Occupational Therapy

What is Occupational Therapy?

It is called OCCUPATIONAL THERAPY because of the emphasis it places upon the importance of one’s “occupation”. Occupation is defined as functional tasks and activities performed throughout life that are meaningful and purposeful to the individual.

The purpose of Occupational Therapy is to help the individual increase their functional independence in daily life while preventing or minimizing disability.

O.T. customizes each intervention to improve a person's ability to perform daily activities and to reach their goals. OTs perform measurable outcomes to evaluate the person's abilities and progress towards the goals. The outcome evaluation also help the therapist to understand if an intervention plan must be changed to obtain a goal.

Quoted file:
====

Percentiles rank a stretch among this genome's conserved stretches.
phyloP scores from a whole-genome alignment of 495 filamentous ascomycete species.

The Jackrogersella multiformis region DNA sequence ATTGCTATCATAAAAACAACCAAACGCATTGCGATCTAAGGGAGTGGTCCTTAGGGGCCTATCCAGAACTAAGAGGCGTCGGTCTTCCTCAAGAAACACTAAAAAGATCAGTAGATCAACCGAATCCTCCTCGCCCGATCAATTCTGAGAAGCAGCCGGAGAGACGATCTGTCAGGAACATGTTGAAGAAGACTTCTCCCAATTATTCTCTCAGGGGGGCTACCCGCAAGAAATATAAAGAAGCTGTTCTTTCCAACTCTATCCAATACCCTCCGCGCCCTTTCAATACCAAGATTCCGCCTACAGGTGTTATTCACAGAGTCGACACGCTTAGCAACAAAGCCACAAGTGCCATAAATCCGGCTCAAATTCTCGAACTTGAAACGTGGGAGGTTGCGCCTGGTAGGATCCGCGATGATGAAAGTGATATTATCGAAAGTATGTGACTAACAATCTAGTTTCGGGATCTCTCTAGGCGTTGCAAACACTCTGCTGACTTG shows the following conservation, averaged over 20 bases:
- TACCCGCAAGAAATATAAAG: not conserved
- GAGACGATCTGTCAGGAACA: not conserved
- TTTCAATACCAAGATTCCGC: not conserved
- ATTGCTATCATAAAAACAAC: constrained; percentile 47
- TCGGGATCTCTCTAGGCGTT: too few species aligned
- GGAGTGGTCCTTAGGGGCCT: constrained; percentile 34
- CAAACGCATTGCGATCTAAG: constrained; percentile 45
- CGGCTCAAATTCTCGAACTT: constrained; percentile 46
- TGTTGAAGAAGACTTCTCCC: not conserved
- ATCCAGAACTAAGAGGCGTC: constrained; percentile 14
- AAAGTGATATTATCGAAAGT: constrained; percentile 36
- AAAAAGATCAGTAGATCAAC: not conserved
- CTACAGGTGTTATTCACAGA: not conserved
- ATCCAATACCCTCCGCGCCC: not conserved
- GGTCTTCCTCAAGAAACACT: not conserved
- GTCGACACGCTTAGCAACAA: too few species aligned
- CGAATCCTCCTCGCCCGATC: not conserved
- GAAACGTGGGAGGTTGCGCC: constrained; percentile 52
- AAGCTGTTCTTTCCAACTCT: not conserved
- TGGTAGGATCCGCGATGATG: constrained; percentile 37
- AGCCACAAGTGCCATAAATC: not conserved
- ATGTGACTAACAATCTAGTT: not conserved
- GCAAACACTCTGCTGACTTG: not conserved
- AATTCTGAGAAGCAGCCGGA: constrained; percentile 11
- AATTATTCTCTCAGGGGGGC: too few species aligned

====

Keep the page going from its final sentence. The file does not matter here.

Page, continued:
Occupational Therapists work with persons who have disabilities from stroke or other neurological disorders, traumatic injuries, surgery, sports injuries, arthritis and generalized weakness.

What is the difference between OT and PT?

The main difference between Occupational Therapy and physical therapy is that OT focuses on improving a person's ability to perform activities of daily living whether that be by improving the quality of movement or providing adaptations to make a goal attainable. PT focuses on improving a person's ability to perform movement of the human body. OT and PT commonly work together with a holistic approach to improving a person's quality of life while minimizing disability.